Sometimes he told me about my grandmother’s life—the flight from Frankfurt, an interregnum in Portugal, their meeting and travels together as a couple—stories which I had mostly heard but seemed essential to hear again. (Now I think of Márquez, who told his biographer, “life is not what one lived but what one remembers and how one remembers it in order to recount it.” Repetition is part of that, too.)
In One Hundred Years of Solitude, when a plague of insomnia spreads through Macondo, Aureliano fends off the attendant memory loss by labeling objects with their names. Jose Arcadio Buendia, we’re told, seizes on the idea and eventually paints his whole house and, then, the entire village with names of things. But Buendia realizes that it may not be sufficient: “Little by little, studying the infinite possibilities of a loss of memory, he realized that the day might come when things would be recognized by their inscriptions but that no one would remember their use.”
He takes his plan a step further—for example, by hanging a sign around the cow instructing that it must be “milked every morning so that she will produce milk, and the milk must be boiled in order to be mixed with coffee to make coffee and milk.” One can see how this methodology will lead to an infinite regress that will become increasingly desperate and fruitless—to name and describe everything is to rewrite the world itself, an endless pursuit; but it is also a not so veiled metaphor for the task of the novelist. It is sand through the fingers, but still it must be done.
“Thus they went on living in a reality that was slipping away,” García Márquez writes, “momentarily captured by words, but which would escape irremediably when they forgot the values of the written letters.”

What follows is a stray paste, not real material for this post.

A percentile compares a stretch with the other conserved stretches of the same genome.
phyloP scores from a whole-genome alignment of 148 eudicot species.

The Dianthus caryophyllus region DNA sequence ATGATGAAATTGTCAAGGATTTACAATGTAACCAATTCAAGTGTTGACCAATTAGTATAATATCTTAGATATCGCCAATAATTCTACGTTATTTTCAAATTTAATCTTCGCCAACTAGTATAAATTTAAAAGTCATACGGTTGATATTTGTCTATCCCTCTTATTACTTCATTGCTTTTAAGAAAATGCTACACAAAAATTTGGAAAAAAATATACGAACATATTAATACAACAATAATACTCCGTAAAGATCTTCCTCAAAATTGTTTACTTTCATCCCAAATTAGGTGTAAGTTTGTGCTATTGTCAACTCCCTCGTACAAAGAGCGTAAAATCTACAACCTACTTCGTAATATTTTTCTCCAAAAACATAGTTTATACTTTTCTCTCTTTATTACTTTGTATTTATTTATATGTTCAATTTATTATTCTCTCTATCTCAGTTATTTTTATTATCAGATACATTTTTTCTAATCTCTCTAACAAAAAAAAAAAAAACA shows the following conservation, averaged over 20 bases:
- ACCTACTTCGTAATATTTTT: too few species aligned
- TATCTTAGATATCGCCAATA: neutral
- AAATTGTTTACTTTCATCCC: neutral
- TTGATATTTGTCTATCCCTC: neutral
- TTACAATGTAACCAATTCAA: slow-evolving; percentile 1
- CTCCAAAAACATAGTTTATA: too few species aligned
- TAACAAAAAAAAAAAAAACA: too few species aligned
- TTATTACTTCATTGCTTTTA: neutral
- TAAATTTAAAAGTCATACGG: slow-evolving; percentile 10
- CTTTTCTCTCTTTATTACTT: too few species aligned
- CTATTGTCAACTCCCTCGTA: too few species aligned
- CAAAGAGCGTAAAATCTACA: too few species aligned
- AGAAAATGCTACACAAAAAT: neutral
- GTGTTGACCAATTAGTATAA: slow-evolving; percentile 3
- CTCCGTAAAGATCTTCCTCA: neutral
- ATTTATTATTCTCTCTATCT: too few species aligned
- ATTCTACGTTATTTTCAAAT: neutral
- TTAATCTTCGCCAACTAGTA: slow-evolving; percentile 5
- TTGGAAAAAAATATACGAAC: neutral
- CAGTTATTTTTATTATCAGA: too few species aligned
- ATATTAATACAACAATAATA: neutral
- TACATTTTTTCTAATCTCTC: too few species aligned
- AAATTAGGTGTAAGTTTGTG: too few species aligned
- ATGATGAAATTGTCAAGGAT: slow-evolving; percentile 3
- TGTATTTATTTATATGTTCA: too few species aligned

During that time, my grandparents’ house was like Macondo during the insomnia plague: everything labeled. Even my still-sharp grandfather could occasionally forget things, and the caretakers and visiting family members had to be instructed about medications, the many doctors’ phone numbers, hygiene supplies, clothes, food, emergency contacts. This inscription became the instruction manual for the home; without his scribbled post-its, we wouldn’t have known what to do.
Long before he was a memoirist, my grandfather was already a kind of self-chronicler, writing on the back of every photo the date, location, and names of those pictured. He cut out hundreds of articles, highlighted and scrawled notes on them, and sent them to relatives or organized them in filing cabinets. Take a book off his shelf and out will fall a book review or an article by the book’s author, written years later. Works of art have small pieces of paper secreted behind them, explaining their provenance. All of this, he told me, would make things easier when he’s gone. (Harder, too: there’s so much of the stuff, and each label can seem like an essential vestige of the person who wrote it.)
In One Hundred Years, Márquez described a character with dementia as eventually sinking “into a kind of idiocy that had no past.” That is only partly accurate. There is still the past of her relatives, the binding ties of experience and memory. They differ for each person—I don’t think I can remember anything about my grandmother before she was ill, and my mother and sister’s memories of her are different, and not always pleasant. She was a difficult woman, who, at a younger age, would not have been happy to be told that she’d spend so many years in murky silence, a remote smile on her face.
For García Márquez, who once said he felt “fury” at the possibility of his death, we can understand how that anguish he once expressed to his biographer has given over to something else—sadness, rage, or the paralytic confusion that defines dementia. But Gabo also created a corpus as great as any of the last hundred years. This is how he has inscribed himself upon the world. Few people are allowed to leave behind so many fruitful instructions; most we are keen to forget.
(Art by Margarita Korol)